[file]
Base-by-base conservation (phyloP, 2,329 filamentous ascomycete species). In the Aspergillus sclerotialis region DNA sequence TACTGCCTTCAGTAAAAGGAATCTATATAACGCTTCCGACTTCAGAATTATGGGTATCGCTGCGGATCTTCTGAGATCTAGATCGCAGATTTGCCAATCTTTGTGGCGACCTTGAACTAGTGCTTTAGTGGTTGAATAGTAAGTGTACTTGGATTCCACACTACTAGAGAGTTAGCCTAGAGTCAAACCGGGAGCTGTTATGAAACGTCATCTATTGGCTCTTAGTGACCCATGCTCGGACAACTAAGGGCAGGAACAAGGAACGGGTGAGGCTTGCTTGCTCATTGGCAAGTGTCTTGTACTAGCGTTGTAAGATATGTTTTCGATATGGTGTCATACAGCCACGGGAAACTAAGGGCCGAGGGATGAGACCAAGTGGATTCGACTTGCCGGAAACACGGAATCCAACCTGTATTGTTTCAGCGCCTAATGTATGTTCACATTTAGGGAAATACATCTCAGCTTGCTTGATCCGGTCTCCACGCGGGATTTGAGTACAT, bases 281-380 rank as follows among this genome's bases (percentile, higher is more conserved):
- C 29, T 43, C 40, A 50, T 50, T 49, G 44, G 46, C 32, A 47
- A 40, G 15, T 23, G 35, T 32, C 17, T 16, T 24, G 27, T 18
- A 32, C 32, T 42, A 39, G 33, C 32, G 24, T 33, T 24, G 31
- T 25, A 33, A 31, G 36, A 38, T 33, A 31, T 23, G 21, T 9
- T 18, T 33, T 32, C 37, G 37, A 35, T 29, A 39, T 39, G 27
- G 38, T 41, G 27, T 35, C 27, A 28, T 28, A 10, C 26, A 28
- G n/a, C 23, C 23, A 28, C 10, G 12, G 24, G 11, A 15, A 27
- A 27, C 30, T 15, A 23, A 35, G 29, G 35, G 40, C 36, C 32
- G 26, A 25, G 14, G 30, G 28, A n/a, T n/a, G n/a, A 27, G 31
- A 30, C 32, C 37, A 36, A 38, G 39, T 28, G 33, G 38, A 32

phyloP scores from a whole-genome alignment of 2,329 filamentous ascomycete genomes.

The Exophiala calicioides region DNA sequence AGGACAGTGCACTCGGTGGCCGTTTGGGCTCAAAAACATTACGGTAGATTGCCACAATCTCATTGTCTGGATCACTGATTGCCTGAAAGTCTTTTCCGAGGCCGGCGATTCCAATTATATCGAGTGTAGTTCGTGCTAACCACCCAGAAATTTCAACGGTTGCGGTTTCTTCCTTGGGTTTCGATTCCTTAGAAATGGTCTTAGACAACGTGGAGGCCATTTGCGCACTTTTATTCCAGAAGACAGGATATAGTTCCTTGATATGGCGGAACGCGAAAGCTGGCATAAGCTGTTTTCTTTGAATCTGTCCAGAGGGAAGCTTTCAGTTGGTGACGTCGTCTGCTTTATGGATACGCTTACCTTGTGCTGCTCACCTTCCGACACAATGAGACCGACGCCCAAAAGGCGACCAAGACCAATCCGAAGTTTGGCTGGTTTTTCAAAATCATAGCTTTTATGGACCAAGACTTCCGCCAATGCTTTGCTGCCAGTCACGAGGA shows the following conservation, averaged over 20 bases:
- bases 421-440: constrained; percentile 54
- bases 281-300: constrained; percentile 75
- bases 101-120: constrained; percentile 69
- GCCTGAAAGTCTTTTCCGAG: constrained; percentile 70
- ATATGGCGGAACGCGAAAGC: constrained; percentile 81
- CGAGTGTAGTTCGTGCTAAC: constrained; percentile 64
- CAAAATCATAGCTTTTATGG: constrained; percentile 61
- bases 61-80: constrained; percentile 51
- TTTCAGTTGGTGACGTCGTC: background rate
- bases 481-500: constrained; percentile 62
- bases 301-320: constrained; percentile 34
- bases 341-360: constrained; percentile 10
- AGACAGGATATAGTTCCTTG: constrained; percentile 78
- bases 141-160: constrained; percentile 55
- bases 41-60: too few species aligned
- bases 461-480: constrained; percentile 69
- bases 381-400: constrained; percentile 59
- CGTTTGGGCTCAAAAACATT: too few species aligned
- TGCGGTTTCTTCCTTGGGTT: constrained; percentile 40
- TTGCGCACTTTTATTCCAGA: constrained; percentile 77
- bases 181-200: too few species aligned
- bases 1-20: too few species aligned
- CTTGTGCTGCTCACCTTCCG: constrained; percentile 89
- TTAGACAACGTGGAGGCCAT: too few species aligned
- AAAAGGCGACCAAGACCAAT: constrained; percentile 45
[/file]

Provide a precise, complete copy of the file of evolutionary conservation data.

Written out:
Base-by-base conservation (phyloP, 2,329 filamentous ascomycete species). In the Aspergillus sclerotialis region DNA sequence TACTGCCTTCAGTAAAAGGAATCTATATAACGCTTCCGACTTCAGAATTATGGGTATCGCTGCGGATCTTCTGAGATCTAGATCGCAGATTTGCCAATCTTTGTGGCGACCTTGAACTAGTGCTTTAGTGGTTGAATAGTAAGTGTACTTGGATTCCACACTACTAGAGAGTTAGCCTAGAGTCAAACCGGGAGCTGTTATGAAACGTCATCTATTGGCTCTTAGTGACCCATGCTCGGACAACTAAGGGCAGGAACAAGGAACGGGTGAGGCTTGCTTGCTCATTGGCAAGTGTCTTGTACTAGCGTTGTAAGATATGTTTTCGATATGGTGTCATACAGCCACGGGAAACTAAGGGCCGAGGGATGAGACCAAGTGGATTCGACTTGCCGGAAACACGGAATCCAACCTGTATTGTTTCAGCGCCTAATGTATGTTCACATTTAGGGAAATACATCTCAGCTTGCTTGATCCGGTCTCCACGCGGGATTTGAGTACAT, bases 281-380 rank as follows among this genome's bases (percentile, higher is more conserved):
- C 29, T 43, C 40, A 50, T 50, T 49, G 44, G 46, C 32, A 47
- A 40, G 15, T 23, G 35, T 32, C 17, T 16, T 24, G 27, T 18
- A 32, C 32, T 42, A 39, G 33, C 32, G 24, T 33, T 24, G 31
- T 25, A 33, A 31, G 36, A 38, T 33, A 31, T 23, G 21, T 9
- T 18, T 33, T 32, C 37, G 37, A 35, T 29, A 39, T 39, G 27
- G 38, T 41, G 27, T 35, C 27, A 28, T 28, A 10, C 26, A 28
- G n/a, C 23, C 23, A 28, C 10, G 12, G 24, G 11, A 15, A 27
- A 27, C 30, T 15, A 23, A 35, G 29, G 35, G 40, C 36, C 32
- G 26, A 25, G 14, G 30, G 28, A n/a, T n/a, G n/a, A 27, G 31
- A 30, C 32, C 37, A 36, A 38, G 39, T 28, G 33, G 38, A 32

phyloP scores from a whole-genome alignment of 2,329 filamentous ascomycete genomes.

The Exophiala calicioides region DNA sequence AGGACAGTGCACTCGGTGGCCGTTTGGGCTCAAAAACATTACGGTAGATTGCCACAATCTCATTGTCTGGATCACTGATTGCCTGAAAGTCTTTTCCGAGGCCGGCGATTCCAATTATATCGAGTGTAGTTCGTGCTAACCACCCAGAAATTTCAACGGTTGCGGTTTCTTCCTTGGGTTTCGATTCCTTAGAAATGGTCTTAGACAACGTGGAGGCCATTTGCGCACTTTTATTCCAGAAGACAGGATATAGTTCCTTGATATGGCGGAACGCGAAAGCTGGCATAAGCTGTTTTCTTTGAATCTGTCCAGAGGGAAGCTTTCAGTTGGTGACGTCGTCTGCTTTATGGATACGCTTACCTTGTGCTGCTCACCTTCCGACACAATGAGACCGACGCCCAAAAGGCGACCAAGACCAATCCGAAGTTTGGCTGGTTTTTCAAAATCATAGCTTTTATGGACCAAGACTTCCGCCAATGCTTTGCTGCCAGTCACGAGGA shows the following conservation, averaged over 20 bases:
- bases 421-440: constrained; percentile 54
- bases 281-300: constrained; percentile 75
- bases 101-120: constrained; percentile 69
- GCCTGAAAGTCTTTTCCGAG: constrained; percentile 70
- ATATGGCGGAACGCGAAAGC: constrained; percentile 81
- CGAGTGTAGTTCGTGCTAAC: constrained; percentile 64
- CAAAATCATAGCTTTTATGG: constrained; percentile 61
- bases 61-80: constrained; percentile 51
- TTTCAGTTGGTGACGTCGTC: background rate
- bases 481-500: constrained; percentile 62
- bases 301-320: constrained; percentile 34
- bases 341-360: constrained; percentile 10
- AGACAGGATATAGTTCCTTG: constrained; percentile 78
- bases 141-160: constrained; percentile 55
- bases 41-60: too few species aligned
- bases 461-480: constrained; percentile 69
- bases 381-400: constrained; percentile 59
- CGTTTGGGCTCAAAAACATT: too few species aligned
- TGCGGTTTCTTCCTTGGGTT: constrained; percentile 40
- TTGCGCACTTTTATTCCAGA: constrained; percentile 77
- bases 181-200: too few species aligned
- bases 1-20: too few species aligned
- CTTGTGCTGCTCACCTTCCG: constrained; percentile 89
- TTAGACAACGTGGAGGCCAT: too few species aligned
- AAAAGGCGACCAAGACCAAT: constrained; percentile 45